Christmas classic, “It’s a Wonderful Life” comes to the East stage
December 1, 2017
“It’s a Wonderful Life” is a Christmas classic that Americans have watched for years. Now, Cherry Hill East theater is adapting the classic film for the stage, anticipating that any viewer from age five to ninety five can find something to enjoy about this show.
The show centers around George Bailey, played by Harrison Smith (‘18) in the white cast and Kevin Naddeo (‘19) in the red cast. George heads his father’s rather modest company, which descends into turmoil when all of its earnings are suddenly lost by Uncle Billy, played by Jack Granite (‘19). This unfortunate event plunges George into a downward spiral that eventually causes him to long for suicide. During his emotional downfall, George’s wife, Mary Bailey, played by Courtney Bird (‘18) and Cassie Cuddihy (‘19), serves as a “guiding light,” per Cuddihy.
Clarence, an angel, played by Thomas Ziegler (‘20), assists George in his struggle to reconcile his feelings. Although there are dark undertones in the storyline, many of the cast members also described very upbeat parts of the show, making it suitable for an audience of all ages. Audience members can expect a rollercoaster of emotions, but an overall feel-good show.
“People will get a lot out of the play through George’s conflicts that he endures,” said Mr. Pete Gambino – making his directing debut – on what the audience will take away from the play.
Of course, along with the execution of any great production comes obstacles. Being that “It’s a Wonderful Life” is a well-known movie with well-known actors, many cast members face individual struggles regarding portraying their characters in a unique, yet still professional and accurate, style. However, producer Mr. Thomas Weaver explains that he feels confident in the final product; in the East Theater Department “
“We are not only blessed with a lot of good male actors, but we also have great female actresses and a large number of them, and the show and the characters in the show fit their personalities very well,” said Weaver.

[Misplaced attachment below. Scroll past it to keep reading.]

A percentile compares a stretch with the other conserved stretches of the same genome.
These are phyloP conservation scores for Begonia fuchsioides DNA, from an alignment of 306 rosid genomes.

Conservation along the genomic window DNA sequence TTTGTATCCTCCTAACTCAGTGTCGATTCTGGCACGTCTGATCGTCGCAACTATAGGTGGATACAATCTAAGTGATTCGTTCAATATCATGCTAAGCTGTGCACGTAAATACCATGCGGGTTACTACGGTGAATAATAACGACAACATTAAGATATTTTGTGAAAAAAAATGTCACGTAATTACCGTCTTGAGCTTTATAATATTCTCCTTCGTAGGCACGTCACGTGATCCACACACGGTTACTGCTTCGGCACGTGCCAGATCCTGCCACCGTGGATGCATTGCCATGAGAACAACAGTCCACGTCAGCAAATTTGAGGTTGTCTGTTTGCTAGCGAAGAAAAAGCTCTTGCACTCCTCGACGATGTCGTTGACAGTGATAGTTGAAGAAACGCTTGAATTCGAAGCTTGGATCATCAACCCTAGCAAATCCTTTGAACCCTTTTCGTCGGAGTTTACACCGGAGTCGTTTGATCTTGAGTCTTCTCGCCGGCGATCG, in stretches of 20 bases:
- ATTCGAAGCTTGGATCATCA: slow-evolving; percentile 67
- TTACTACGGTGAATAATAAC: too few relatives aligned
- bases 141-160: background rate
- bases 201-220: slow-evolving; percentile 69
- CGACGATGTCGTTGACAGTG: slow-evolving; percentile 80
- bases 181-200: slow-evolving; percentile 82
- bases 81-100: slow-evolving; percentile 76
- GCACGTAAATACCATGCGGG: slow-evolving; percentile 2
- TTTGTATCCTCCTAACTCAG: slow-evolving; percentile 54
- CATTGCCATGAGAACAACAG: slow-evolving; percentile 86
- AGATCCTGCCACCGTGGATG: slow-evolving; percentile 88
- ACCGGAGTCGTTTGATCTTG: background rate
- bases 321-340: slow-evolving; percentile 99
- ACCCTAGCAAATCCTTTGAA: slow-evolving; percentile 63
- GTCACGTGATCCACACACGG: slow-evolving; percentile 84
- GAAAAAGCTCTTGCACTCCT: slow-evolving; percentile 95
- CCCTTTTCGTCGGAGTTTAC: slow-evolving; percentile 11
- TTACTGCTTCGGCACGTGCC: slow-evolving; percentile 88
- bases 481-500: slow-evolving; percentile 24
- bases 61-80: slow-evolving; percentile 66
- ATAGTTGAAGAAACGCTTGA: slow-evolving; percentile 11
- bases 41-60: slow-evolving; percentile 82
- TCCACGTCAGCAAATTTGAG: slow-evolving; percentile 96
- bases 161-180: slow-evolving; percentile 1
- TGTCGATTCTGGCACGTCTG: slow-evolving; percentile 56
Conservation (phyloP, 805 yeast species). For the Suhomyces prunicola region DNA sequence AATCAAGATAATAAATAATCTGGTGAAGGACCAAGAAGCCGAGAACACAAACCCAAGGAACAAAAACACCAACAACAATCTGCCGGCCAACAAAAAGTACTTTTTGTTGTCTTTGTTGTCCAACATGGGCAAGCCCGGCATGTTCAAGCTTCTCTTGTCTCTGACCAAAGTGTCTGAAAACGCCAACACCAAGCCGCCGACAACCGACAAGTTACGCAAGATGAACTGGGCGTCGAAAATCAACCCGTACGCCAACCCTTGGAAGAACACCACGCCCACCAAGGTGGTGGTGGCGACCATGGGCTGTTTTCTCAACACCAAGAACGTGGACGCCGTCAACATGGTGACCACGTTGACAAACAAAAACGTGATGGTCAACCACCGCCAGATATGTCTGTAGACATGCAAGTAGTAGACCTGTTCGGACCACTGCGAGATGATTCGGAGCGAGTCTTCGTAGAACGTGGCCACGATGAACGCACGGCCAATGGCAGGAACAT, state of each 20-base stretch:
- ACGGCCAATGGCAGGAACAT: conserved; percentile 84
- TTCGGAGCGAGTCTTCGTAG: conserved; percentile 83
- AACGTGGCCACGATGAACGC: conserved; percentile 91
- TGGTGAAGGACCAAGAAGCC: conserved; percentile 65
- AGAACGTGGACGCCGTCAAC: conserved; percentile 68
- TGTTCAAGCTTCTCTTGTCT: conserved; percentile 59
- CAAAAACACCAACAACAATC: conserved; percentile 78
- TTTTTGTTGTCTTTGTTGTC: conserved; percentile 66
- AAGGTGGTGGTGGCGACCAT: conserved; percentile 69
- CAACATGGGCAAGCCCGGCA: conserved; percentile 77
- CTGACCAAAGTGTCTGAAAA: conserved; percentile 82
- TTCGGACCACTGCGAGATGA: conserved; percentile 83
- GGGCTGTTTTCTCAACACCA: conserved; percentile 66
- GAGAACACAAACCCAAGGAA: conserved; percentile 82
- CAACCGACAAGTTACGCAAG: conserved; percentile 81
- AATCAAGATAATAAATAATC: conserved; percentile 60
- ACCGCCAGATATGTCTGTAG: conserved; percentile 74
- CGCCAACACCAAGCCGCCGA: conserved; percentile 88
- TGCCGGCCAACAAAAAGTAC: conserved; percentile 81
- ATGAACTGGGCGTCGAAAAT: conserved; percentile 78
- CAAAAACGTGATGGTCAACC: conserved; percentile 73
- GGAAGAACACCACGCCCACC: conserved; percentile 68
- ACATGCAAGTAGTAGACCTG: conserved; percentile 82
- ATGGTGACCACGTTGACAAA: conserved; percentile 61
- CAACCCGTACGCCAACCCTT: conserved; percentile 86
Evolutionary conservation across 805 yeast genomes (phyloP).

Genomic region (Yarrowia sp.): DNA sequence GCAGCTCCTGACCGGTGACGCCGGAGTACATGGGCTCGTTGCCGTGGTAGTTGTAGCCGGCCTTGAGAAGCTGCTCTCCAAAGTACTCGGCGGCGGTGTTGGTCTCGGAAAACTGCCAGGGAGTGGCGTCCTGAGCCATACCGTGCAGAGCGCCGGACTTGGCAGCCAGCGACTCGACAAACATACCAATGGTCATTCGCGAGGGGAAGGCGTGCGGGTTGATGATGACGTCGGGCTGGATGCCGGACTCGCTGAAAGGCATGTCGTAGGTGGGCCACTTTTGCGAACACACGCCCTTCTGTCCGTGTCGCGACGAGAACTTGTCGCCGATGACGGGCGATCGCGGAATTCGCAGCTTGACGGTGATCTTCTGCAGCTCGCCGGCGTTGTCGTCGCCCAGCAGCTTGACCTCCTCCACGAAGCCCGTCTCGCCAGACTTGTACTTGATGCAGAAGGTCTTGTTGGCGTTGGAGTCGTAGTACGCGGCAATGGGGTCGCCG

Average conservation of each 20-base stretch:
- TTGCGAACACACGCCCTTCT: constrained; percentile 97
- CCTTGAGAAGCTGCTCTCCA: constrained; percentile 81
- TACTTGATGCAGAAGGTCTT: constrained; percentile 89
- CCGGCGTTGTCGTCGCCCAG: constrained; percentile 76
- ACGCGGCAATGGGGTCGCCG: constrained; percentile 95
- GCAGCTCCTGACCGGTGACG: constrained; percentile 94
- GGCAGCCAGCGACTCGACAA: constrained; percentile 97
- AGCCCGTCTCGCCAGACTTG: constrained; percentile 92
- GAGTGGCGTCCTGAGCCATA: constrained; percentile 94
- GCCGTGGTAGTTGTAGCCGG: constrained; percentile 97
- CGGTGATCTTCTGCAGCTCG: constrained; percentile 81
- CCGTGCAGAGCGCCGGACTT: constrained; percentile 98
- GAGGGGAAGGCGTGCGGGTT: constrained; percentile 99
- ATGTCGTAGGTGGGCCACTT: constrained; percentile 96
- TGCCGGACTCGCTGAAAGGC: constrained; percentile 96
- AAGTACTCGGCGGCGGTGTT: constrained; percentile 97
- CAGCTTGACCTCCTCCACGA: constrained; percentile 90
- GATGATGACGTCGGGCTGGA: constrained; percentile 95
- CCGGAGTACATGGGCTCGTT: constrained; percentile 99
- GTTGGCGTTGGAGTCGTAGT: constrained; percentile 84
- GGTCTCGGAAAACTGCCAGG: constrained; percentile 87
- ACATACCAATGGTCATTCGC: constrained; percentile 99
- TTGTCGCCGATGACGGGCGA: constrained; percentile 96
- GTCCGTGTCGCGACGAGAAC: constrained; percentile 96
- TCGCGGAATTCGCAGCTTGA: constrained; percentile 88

Gambino said a more technical difficulty regarding adapting the production from its original movie form was “keeping the tempo up, keeping the pace up, and making sure that there aren’t any lulls in a really cool story.”
Gambino and Weaver aim to have minimal blackouts and noticeable set changes in between scenes, explaining that to the audience “it will almost be like watching a film.” Despite these hardships, it is evident that the entire cast and crew is prepared and motivated to accept and overcome such challenges and create something quite rewarding and enjoyable to watch. “It’s a Wonderful Life” will be different than anything ever seen at East before, and has many surprises up its sleeve which set the play apart from many others.
“Theater is about community, and the fact that this play is a feel-good show which can bring people together is pretty neat, — Thomas Ziegler ('20)
“Theater is about community, and the fact that this play is a feel-good show which can bring people together is pretty neat,
— Thomas Ziegler ('20)
By coming out to see “It’s a Wonderful Life” on December 1 and 8, with the red cast and December 2 and 9, with the white cast, you can also make an impact outside of the East community. Gambino said that because lead role George Bailey loses $8000 in the play, the actors and technicians at East initiated a goal “to raise $8000 for direct relief which will support the tragedies in Puerto Rico and Houston.”
Ultimately, this production not only aims to be enjoyable and entertaining, but also to bring the East community together.